repairing finish spotted with nail polish remover

linnea56February 14, 2007

Dear daughter used nail polish remover while sitting on my craftsman-style sofa, and the bottle dissolved rings in the finish on the flat arm (2 rings and some spots toward the back). I did not make this piece so don't know what the finish is. It's about 5 years old. I have done lots of refinishing with chemicals but never part of a piece: not sure I could keep the solution within bounds. I could sand down the top surface of the arm to bare wood, stain, then varnish: but is there a better way of just removing the rings? The stain looks OK, from what I can tell: just the varnish is dissolved and re-hardened all ridgy and crinkley.

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russmahogany

Sounds like your finish is nitrocellulose lacquor. Tape off the sides of the arm and the ulphostery. Get some slow drying lacquor thinner at the auto paint store. Dampen a rag like an old t shirt with the thinner and go over the surface several times till all the old finish is off. Don't overflood the surface or you might remove the stain if there is any. You can also use oooo steel wool dipped in the thinner. After the finish is removed, get some Deft high gloss lacquor spray. Apply atleast three coats. Wait 24hrs then go over with 0000 steel wool. Let me know how it goes.

    Bookmark   February 15, 2007 at 3:09AM
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kmealy

I would first try a less agressive approach. If the color is all still there, I wouldn't risk pulling it out. Like Russ says, get some Deft (or Watco) aerosol lacquer and put on several light coats. Using some 400 grit sandpaper, sand a bit to level out. If the sanding powders up white, it's ready, if it drags wait another minute. Keep repeating until the surface is flat. This might take 10 to 20 coats. What you are doing is filling in the low spots and cutting back the original areas to about where they were when you started. Then apply one more coat and let it go. Keep all your coats fairly light and the coats will dry very quickly, in a matter of minutes.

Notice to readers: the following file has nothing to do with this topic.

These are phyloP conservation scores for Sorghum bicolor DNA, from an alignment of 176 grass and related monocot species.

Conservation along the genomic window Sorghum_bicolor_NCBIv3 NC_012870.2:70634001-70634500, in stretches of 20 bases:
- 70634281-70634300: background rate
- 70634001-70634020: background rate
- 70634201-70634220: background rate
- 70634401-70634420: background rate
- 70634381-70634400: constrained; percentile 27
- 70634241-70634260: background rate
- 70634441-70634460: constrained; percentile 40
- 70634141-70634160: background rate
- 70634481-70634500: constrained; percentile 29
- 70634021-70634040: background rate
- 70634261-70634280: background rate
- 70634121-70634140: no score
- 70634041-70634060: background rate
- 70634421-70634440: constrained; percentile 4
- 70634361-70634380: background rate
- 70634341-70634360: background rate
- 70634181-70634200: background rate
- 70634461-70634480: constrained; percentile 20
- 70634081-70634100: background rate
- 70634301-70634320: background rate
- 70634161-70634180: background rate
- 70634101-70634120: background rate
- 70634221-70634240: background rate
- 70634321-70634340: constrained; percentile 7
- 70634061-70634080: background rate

Lacquer will redissolve into its solvent (e.g., fingernail polish remover), so all the coats blend into one homogeneous coat. That's also why Russ's approach will work.

If this does not get you a satisfactory result, you can use the above process.

    Bookmark   February 15, 2007 at 8:35AM
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linnea56

Thanks for the help!
I think I will try the less aggressive approach first. When I have used lacquer thinner before (I am a metalsmith and use it to remove etching resists) it has been so noxious I don't think I could use it inside the house. Had to do it in the garage. But it was the fast drying kind: I didn't know there was a slow drying lacquer thinner. Sounds useful. I'd better get some for the etching resists; they take a long soak to soften.

The Deft (or Watco) aerosol lacquer, where is that available? Would I find it at a Menard's or such, or at a woodworking store? I have a Woodcraft not too far away.

    Bookmark   February 15, 2007 at 3:38PM
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kmealy

Deft Clear Wood Finish is the most commonly available aerosol lacquer, though it it not very explicit about actually being a lacquer. "Deft" (as is Watco) itself is a brand name for multiple products, including oils, varnishes and water-borne products.

Here is a link that might be useful: Deft Clear Finish

    Bookmark   February 15, 2007 at 5:59PM
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russmahogany